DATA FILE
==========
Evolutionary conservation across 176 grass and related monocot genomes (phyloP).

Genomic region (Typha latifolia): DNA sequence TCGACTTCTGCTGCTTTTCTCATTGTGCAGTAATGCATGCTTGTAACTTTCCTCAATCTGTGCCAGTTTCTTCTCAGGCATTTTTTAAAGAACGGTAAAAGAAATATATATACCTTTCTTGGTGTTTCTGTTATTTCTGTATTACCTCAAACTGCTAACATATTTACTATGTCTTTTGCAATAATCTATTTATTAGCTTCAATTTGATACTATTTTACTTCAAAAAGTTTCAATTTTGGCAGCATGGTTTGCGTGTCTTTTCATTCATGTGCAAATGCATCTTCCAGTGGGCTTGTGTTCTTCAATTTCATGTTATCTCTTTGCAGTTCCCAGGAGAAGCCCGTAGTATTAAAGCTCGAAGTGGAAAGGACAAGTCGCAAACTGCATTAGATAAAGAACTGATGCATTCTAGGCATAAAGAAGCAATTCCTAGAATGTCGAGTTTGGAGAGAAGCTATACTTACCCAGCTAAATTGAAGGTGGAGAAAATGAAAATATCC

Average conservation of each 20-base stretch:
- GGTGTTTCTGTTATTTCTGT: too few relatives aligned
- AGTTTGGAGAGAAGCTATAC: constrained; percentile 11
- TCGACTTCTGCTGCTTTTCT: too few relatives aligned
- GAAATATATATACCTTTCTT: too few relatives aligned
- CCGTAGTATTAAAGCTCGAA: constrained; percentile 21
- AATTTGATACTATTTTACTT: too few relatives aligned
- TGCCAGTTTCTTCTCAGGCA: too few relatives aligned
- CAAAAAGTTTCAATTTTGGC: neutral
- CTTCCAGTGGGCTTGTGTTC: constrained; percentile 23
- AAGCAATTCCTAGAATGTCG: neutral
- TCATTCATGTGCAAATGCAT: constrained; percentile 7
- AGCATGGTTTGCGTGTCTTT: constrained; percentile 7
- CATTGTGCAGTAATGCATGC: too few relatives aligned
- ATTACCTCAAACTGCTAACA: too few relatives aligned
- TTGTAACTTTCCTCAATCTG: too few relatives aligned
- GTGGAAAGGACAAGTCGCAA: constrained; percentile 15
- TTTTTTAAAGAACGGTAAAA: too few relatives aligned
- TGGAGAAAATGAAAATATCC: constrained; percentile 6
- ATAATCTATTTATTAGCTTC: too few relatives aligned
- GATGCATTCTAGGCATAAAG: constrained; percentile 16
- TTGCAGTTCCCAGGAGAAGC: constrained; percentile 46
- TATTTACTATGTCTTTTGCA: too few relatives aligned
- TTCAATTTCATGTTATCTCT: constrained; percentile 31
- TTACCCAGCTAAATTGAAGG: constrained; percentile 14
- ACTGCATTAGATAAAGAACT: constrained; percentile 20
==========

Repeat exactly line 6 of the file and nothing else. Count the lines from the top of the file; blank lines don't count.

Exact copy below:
- TCGACTTCTGCTGCTTTTCT: too few relatives aligned